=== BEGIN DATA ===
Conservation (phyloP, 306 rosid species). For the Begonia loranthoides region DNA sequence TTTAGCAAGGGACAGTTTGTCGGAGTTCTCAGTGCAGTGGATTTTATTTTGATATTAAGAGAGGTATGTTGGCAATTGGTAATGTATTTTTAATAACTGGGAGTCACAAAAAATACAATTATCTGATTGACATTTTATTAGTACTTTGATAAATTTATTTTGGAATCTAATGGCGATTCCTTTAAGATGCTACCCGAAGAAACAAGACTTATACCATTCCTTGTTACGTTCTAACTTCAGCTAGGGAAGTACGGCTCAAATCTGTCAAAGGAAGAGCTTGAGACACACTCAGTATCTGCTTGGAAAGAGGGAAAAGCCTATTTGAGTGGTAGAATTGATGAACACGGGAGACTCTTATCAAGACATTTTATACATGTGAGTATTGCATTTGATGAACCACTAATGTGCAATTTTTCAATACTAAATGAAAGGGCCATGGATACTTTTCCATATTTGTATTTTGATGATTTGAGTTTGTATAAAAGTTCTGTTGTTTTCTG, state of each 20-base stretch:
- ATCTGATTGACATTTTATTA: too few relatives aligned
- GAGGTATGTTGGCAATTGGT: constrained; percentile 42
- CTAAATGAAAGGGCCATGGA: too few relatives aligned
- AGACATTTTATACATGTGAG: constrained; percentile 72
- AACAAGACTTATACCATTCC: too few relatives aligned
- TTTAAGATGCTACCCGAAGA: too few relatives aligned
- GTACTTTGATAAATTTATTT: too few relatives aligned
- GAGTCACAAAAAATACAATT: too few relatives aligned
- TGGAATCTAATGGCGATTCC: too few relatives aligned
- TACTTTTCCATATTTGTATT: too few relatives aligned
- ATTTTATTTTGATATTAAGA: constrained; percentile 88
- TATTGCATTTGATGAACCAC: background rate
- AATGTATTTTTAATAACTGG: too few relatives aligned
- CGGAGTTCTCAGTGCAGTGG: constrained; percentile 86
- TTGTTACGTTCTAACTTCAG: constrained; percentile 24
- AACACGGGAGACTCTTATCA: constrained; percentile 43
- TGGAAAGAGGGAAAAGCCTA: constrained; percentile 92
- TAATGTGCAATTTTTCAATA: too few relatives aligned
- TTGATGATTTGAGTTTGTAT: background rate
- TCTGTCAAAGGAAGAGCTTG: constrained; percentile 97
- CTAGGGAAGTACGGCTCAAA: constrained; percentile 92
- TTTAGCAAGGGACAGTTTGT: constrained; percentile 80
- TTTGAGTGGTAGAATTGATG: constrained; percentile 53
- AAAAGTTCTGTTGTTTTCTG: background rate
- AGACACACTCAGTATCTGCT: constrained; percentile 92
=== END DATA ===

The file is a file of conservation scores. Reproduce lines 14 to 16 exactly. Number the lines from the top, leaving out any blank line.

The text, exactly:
- AATGTATTTTTAATAACTGG: too few relatives aligned
- CGGAGTTCTCAGTGCAGTGG: constrained; percentile 86
- TTGTTACGTTCTAACTTCAG: constrained; percentile 24